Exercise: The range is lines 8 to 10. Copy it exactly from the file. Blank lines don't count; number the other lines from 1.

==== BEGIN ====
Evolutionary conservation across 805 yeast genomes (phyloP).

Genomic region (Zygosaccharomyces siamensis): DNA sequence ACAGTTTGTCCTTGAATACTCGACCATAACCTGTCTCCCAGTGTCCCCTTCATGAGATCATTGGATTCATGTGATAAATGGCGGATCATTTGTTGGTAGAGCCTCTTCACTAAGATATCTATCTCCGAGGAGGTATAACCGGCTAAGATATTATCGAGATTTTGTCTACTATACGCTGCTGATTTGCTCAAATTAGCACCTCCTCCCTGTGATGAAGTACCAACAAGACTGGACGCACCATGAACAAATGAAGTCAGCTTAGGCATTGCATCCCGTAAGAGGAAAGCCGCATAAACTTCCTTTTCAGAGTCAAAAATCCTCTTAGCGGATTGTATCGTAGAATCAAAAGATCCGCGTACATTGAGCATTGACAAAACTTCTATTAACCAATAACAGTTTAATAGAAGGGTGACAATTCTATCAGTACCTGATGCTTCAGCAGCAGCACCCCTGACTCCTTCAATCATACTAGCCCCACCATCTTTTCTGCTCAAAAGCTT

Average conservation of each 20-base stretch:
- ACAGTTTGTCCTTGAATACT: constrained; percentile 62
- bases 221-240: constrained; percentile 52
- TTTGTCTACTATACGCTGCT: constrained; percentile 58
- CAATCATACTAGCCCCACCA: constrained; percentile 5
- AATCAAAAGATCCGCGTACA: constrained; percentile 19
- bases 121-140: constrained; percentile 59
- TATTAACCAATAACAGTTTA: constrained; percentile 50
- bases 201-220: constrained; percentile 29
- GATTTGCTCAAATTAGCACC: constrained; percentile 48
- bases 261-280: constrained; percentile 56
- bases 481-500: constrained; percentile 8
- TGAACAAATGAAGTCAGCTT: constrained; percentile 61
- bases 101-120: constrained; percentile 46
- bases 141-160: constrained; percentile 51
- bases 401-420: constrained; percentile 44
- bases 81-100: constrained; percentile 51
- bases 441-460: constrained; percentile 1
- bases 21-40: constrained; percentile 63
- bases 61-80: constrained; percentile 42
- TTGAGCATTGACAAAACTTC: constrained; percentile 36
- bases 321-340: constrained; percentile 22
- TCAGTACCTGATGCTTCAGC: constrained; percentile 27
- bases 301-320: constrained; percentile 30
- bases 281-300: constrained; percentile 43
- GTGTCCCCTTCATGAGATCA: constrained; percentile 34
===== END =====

- AATCAAAAGATCCGCGTACA: constrained; percentile 19
- bases 121-140: constrained; percentile 59
- TATTAACCAATAACAGTTTA: constrained; percentile 50